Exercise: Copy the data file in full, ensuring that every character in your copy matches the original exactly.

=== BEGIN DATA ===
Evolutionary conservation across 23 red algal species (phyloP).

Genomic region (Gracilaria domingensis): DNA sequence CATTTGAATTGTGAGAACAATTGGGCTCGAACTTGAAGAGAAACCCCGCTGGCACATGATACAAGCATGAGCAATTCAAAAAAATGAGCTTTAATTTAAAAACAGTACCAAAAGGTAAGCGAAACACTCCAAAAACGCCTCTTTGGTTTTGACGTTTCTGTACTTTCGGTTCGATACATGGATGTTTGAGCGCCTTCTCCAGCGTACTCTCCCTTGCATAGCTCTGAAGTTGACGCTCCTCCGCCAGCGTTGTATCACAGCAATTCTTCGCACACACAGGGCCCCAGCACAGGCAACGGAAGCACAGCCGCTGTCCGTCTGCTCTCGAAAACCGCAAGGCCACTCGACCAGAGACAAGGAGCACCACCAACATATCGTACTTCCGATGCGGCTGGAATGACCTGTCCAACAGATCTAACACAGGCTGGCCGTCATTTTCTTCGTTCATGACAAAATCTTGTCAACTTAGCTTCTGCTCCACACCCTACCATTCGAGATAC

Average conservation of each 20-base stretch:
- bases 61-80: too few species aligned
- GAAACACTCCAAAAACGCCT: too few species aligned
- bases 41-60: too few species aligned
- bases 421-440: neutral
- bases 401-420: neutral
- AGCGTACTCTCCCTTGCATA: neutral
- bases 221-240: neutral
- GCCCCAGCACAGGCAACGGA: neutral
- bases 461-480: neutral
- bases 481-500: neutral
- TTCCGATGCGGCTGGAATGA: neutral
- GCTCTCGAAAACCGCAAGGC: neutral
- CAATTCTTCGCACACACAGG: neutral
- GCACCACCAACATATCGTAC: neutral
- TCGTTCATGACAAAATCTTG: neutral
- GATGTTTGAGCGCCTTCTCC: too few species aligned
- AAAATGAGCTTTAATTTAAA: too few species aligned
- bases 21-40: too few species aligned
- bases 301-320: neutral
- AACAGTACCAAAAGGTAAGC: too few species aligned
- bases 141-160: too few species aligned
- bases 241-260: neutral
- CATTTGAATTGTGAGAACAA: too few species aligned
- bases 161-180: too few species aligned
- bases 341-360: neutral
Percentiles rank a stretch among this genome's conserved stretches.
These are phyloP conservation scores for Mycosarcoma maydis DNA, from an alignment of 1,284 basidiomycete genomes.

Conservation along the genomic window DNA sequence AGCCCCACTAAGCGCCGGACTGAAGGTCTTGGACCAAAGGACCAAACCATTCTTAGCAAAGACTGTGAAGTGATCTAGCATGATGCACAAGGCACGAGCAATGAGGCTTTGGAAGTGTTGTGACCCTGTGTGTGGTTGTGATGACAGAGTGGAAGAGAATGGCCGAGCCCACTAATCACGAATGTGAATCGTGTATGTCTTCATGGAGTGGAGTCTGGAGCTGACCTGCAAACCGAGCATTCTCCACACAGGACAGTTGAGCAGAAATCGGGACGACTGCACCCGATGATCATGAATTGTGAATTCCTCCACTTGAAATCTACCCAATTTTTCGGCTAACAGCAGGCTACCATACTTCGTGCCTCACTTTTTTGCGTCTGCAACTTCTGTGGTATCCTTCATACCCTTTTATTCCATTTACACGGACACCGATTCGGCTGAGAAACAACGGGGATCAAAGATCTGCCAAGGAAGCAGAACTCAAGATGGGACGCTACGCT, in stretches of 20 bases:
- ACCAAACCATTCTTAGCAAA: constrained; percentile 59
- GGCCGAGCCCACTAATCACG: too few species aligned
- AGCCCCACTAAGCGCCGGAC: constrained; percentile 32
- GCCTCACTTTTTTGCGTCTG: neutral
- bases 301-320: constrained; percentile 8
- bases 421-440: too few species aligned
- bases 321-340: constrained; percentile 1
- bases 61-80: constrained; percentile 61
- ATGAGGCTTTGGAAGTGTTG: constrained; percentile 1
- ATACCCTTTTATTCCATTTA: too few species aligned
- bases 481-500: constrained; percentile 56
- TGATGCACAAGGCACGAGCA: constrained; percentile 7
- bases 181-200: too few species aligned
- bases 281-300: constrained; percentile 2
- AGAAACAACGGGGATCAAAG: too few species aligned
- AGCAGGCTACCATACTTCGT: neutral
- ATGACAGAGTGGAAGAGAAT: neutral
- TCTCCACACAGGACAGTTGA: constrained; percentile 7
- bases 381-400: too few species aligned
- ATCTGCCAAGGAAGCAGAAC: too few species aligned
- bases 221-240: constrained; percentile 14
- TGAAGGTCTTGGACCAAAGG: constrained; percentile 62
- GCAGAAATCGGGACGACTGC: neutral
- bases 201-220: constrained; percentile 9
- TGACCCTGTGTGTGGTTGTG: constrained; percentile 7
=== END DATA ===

Evolutionary conservation across 23 red algal species (phyloP).

Genomic region (Gracilaria domingensis): DNA sequence CATTTGAATTGTGAGAACAATTGGGCTCGAACTTGAAGAGAAACCCCGCTGGCACATGATACAAGCATGAGCAATTCAAAAAAATGAGCTTTAATTTAAAAACAGTACCAAAAGGTAAGCGAAACACTCCAAAAACGCCTCTTTGGTTTTGACGTTTCTGTACTTTCGGTTCGATACATGGATGTTTGAGCGCCTTCTCCAGCGTACTCTCCCTTGCATAGCTCTGAAGTTGACGCTCCTCCGCCAGCGTTGTATCACAGCAATTCTTCGCACACACAGGGCCCCAGCACAGGCAACGGAAGCACAGCCGCTGTCCGTCTGCTCTCGAAAACCGCAAGGCCACTCGACCAGAGACAAGGAGCACCACCAACATATCGTACTTCCGATGCGGCTGGAATGACCTGTCCAACAGATCTAACACAGGCTGGCCGTCATTTTCTTCGTTCATGACAAAATCTTGTCAACTTAGCTTCTGCTCCACACCCTACCATTCGAGATAC

Average conservation of each 20-base stretch:
- bases 61-80: too few species aligned
- GAAACACTCCAAAAACGCCT: too few species aligned
- bases 41-60: too few species aligned
- bases 421-440: neutral
- bases 401-420: neutral
- AGCGTACTCTCCCTTGCATA: neutral
- bases 221-240: neutral
- GCCCCAGCACAGGCAACGGA: neutral
- bases 461-480: neutral
- bases 481-500: neutral
- TTCCGATGCGGCTGGAATGA: neutral
- GCTCTCGAAAACCGCAAGGC: neutral
- CAATTCTTCGCACACACAGG: neutral
- GCACCACCAACATATCGTAC: neutral
- TCGTTCATGACAAAATCTTG: neutral
- GATGTTTGAGCGCCTTCTCC: too few species aligned
- AAAATGAGCTTTAATTTAAA: too few species aligned
- bases 21-40: too few species aligned
- bases 301-320: neutral
- AACAGTACCAAAAGGTAAGC: too few species aligned
- bases 141-160: too few species aligned
- bases 241-260: neutral
- CATTTGAATTGTGAGAACAA: too few species aligned
- bases 161-180: too few species aligned
- bases 341-360: neutral
Percentiles rank a stretch among this genome's conserved stretches.
These are phyloP conservation scores for Mycosarcoma maydis DNA, from an alignment of 1,284 basidiomycete genomes.

Conservation along the genomic window DNA sequence AGCCCCACTAAGCGCCGGACTGAAGGTCTTGGACCAAAGGACCAAACCATTCTTAGCAAAGACTGTGAAGTGATCTAGCATGATGCACAAGGCACGAGCAATGAGGCTTTGGAAGTGTTGTGACCCTGTGTGTGGTTGTGATGACAGAGTGGAAGAGAATGGCCGAGCCCACTAATCACGAATGTGAATCGTGTATGTCTTCATGGAGTGGAGTCTGGAGCTGACCTGCAAACCGAGCATTCTCCACACAGGACAGTTGAGCAGAAATCGGGACGACTGCACCCGATGATCATGAATTGTGAATTCCTCCACTTGAAATCTACCCAATTTTTCGGCTAACAGCAGGCTACCATACTTCGTGCCTCACTTTTTTGCGTCTGCAACTTCTGTGGTATCCTTCATACCCTTTTATTCCATTTACACGGACACCGATTCGGCTGAGAAACAACGGGGATCAAAGATCTGCCAAGGAAGCAGAACTCAAGATGGGACGCTACGCT, in stretches of 20 bases:
- ACCAAACCATTCTTAGCAAA: constrained; percentile 59
- GGCCGAGCCCACTAATCACG: too few species aligned
- AGCCCCACTAAGCGCCGGAC: constrained; percentile 32
- GCCTCACTTTTTTGCGTCTG: neutral
- bases 301-320: constrained; percentile 8
- bases 421-440: too few species aligned
- bases 321-340: constrained; percentile 1
- bases 61-80: constrained; percentile 61
- ATGAGGCTTTGGAAGTGTTG: constrained; percentile 1
- ATACCCTTTTATTCCATTTA: too few species aligned
- bases 481-500: constrained; percentile 56
- TGATGCACAAGGCACGAGCA: constrained; percentile 7
- bases 181-200: too few species aligned
- bases 281-300: constrained; percentile 2
- AGAAACAACGGGGATCAAAG: too few species aligned
- AGCAGGCTACCATACTTCGT: neutral
- ATGACAGAGTGGAAGAGAAT: neutral
- TCTCCACACAGGACAGTTGA: constrained; percentile 7
- bases 381-400: too few species aligned
- ATCTGCCAAGGAAGCAGAAC: too few species aligned
- bases 221-240: constrained; percentile 14
- TGAAGGTCTTGGACCAAAGG: constrained; percentile 62
- GCAGAAATCGGGACGACTGC: neutral
- bases 201-220: constrained; percentile 9
- TGACCCTGTGTGTGGTTGTG: constrained; percentile 7